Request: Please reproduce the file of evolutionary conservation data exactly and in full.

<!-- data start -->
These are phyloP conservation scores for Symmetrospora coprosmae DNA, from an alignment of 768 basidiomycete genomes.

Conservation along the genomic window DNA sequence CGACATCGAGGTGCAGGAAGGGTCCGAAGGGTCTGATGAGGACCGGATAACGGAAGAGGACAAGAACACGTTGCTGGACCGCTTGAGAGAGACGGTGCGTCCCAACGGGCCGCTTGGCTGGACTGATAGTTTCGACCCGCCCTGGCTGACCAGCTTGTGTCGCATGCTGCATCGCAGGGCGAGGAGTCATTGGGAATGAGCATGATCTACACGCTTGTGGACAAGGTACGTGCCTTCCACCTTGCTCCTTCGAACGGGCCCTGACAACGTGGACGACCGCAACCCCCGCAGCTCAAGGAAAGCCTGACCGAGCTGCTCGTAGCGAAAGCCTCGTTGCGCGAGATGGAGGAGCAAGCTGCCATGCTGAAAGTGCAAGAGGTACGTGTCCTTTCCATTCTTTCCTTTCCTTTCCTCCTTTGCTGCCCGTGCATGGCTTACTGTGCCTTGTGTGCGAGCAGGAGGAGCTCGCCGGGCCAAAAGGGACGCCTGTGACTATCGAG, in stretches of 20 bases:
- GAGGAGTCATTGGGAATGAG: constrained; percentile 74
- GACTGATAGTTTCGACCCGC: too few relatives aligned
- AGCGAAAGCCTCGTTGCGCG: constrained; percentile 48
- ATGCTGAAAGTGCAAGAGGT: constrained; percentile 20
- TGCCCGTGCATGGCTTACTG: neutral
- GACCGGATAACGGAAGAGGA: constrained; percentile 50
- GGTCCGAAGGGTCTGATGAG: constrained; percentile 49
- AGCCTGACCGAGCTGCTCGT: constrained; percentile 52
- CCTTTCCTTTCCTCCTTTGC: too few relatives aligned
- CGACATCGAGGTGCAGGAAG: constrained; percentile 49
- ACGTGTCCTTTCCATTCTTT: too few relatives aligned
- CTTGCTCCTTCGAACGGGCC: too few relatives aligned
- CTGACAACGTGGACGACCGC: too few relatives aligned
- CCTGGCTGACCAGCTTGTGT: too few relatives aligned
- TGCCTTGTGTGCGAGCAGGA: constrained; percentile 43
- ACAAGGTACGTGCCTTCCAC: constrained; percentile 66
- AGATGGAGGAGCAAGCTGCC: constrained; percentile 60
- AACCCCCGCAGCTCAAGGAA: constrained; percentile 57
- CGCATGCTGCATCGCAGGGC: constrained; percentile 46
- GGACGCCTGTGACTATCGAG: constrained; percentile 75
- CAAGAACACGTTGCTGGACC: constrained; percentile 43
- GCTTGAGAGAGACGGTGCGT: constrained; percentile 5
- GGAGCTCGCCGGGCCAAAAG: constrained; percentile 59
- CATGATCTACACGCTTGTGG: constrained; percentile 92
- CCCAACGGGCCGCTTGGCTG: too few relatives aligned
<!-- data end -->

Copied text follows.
These are phyloP conservation scores for Symmetrospora coprosmae DNA, from an alignment of 768 basidiomycete genomes.

Conservation along the genomic window DNA sequence CGACATCGAGGTGCAGGAAGGGTCCGAAGGGTCTGATGAGGACCGGATAACGGAAGAGGACAAGAACACGTTGCTGGACCGCTTGAGAGAGACGGTGCGTCCCAACGGGCCGCTTGGCTGGACTGATAGTTTCGACCCGCCCTGGCTGACCAGCTTGTGTCGCATGCTGCATCGCAGGGCGAGGAGTCATTGGGAATGAGCATGATCTACACGCTTGTGGACAAGGTACGTGCCTTCCACCTTGCTCCTTCGAACGGGCCCTGACAACGTGGACGACCGCAACCCCCGCAGCTCAAGGAAAGCCTGACCGAGCTGCTCGTAGCGAAAGCCTCGTTGCGCGAGATGGAGGAGCAAGCTGCCATGCTGAAAGTGCAAGAGGTACGTGTCCTTTCCATTCTTTCCTTTCCTTTCCTCCTTTGCTGCCCGTGCATGGCTTACTGTGCCTTGTGTGCGAGCAGGAGGAGCTCGCCGGGCCAAAAGGGACGCCTGTGACTATCGAG, in stretches of 20 bases:
- GAGGAGTCATTGGGAATGAG: constrained; percentile 74
- GACTGATAGTTTCGACCCGC: too few relatives aligned
- AGCGAAAGCCTCGTTGCGCG: constrained; percentile 48
- ATGCTGAAAGTGCAAGAGGT: constrained; percentile 20
- TGCCCGTGCATGGCTTACTG: neutral
- GACCGGATAACGGAAGAGGA: constrained; percentile 50
- GGTCCGAAGGGTCTGATGAG: constrained; percentile 49
- AGCCTGACCGAGCTGCTCGT: constrained; percentile 52
- CCTTTCCTTTCCTCCTTTGC: too few relatives aligned
- CGACATCGAGGTGCAGGAAG: constrained; percentile 49
- ACGTGTCCTTTCCATTCTTT: too few relatives aligned
- CTTGCTCCTTCGAACGGGCC: too few relatives aligned
- CTGACAACGTGGACGACCGC: too few relatives aligned
- CCTGGCTGACCAGCTTGTGT: too few relatives aligned
- TGCCTTGTGTGCGAGCAGGA: constrained; percentile 43
- ACAAGGTACGTGCCTTCCAC: constrained; percentile 66
- AGATGGAGGAGCAAGCTGCC: constrained; percentile 60
- AACCCCCGCAGCTCAAGGAA: constrained; percentile 57
- CGCATGCTGCATCGCAGGGC: constrained; percentile 46
- GGACGCCTGTGACTATCGAG: constrained; percentile 75
- CAAGAACACGTTGCTGGACC: constrained; percentile 43
- GCTTGAGAGAGACGGTGCGT: constrained; percentile 5
- GGAGCTCGCCGGGCCAAAAG: constrained; percentile 59
- CATGATCTACACGCTTGTGG: constrained; percentile 92
- CCCAACGGGCCGCTTGGCTG: too few relatives aligned